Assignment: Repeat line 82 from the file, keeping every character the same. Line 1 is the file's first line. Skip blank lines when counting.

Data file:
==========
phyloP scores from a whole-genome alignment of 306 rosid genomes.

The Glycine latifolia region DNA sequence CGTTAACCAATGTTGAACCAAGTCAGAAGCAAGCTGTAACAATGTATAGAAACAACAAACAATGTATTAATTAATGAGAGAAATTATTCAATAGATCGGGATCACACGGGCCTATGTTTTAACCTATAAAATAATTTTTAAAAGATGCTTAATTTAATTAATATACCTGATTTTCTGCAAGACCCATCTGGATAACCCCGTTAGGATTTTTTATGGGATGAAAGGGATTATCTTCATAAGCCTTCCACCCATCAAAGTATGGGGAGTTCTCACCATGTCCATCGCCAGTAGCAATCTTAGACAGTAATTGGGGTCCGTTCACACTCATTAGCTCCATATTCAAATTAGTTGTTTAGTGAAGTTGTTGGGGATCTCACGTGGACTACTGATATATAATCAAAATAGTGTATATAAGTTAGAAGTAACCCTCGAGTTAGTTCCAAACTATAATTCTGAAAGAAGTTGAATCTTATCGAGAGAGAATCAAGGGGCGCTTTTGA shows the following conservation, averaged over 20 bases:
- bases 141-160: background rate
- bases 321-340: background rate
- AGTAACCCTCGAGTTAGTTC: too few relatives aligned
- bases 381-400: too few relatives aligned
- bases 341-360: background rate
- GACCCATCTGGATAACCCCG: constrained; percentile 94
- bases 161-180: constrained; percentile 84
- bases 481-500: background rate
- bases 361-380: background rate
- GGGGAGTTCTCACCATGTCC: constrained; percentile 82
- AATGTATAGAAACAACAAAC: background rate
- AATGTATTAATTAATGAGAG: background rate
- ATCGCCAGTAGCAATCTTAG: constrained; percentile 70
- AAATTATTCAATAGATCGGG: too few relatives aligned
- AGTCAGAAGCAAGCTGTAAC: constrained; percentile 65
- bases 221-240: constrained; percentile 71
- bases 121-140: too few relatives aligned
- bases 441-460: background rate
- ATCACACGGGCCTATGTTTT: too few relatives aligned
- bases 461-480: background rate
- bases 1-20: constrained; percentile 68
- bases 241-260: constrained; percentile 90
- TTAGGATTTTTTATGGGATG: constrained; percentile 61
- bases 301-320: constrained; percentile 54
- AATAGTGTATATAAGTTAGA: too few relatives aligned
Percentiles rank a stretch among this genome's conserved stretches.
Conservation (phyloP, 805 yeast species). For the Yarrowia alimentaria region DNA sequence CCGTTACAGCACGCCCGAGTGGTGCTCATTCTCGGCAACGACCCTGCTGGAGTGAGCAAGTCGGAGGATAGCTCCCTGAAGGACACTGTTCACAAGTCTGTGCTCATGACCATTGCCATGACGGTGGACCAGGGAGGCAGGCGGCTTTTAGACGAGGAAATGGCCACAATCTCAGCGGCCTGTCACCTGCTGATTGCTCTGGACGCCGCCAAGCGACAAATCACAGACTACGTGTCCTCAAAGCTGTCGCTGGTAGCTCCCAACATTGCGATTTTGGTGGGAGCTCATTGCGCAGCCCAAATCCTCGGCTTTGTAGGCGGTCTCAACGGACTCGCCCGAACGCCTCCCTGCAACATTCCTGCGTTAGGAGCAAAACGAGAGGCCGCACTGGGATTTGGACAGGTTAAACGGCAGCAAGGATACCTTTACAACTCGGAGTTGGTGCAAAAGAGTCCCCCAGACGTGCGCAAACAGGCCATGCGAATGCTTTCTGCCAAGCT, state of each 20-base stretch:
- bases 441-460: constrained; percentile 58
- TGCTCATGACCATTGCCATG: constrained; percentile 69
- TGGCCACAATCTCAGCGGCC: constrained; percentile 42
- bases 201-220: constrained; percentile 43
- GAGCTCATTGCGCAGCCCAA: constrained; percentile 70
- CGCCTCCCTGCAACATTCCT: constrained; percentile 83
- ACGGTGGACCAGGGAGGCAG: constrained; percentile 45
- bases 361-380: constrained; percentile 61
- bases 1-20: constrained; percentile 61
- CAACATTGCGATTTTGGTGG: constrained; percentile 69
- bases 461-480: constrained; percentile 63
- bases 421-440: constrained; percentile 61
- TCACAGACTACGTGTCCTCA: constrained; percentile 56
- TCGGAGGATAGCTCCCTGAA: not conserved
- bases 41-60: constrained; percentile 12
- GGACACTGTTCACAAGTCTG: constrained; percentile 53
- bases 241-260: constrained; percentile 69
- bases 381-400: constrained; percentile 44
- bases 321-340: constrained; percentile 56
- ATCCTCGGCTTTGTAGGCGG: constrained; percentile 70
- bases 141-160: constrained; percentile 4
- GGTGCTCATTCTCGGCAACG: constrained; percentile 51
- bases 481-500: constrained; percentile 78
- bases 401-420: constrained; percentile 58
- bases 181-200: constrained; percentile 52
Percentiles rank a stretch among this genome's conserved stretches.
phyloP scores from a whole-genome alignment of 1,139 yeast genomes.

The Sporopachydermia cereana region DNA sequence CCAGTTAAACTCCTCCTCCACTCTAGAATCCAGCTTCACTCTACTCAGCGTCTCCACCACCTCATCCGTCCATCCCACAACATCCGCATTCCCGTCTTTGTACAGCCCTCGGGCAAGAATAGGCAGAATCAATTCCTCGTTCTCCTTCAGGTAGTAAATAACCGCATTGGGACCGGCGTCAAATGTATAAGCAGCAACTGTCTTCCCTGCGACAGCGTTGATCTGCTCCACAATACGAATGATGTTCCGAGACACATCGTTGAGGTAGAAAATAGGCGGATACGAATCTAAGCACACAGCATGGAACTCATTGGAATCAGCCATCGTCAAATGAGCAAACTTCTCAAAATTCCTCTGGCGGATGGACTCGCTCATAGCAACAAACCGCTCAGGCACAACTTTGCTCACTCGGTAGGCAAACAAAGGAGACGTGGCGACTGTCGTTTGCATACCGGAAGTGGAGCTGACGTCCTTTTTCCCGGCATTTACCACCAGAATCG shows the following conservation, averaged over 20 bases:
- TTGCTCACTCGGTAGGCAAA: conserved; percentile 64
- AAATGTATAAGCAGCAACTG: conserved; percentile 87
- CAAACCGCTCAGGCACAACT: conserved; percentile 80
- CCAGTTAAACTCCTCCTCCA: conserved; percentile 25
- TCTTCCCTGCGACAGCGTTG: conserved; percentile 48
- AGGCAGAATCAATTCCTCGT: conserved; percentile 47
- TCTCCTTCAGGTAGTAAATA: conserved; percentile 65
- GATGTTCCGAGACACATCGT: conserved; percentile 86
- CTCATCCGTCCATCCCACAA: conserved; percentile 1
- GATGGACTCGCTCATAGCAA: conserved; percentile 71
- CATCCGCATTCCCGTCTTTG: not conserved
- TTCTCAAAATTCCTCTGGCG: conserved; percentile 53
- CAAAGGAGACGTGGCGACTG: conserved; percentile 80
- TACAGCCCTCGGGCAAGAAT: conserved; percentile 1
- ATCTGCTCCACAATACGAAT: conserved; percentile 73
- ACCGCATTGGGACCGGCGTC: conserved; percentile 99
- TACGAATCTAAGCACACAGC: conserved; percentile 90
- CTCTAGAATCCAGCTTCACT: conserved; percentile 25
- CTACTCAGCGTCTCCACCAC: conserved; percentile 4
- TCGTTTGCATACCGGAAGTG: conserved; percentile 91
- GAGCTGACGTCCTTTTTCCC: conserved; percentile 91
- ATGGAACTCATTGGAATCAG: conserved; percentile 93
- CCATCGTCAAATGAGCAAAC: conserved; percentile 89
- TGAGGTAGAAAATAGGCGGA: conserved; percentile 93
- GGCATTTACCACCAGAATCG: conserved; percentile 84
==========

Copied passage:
- GGCATTTACCACCAGAATCG: conserved; percentile 84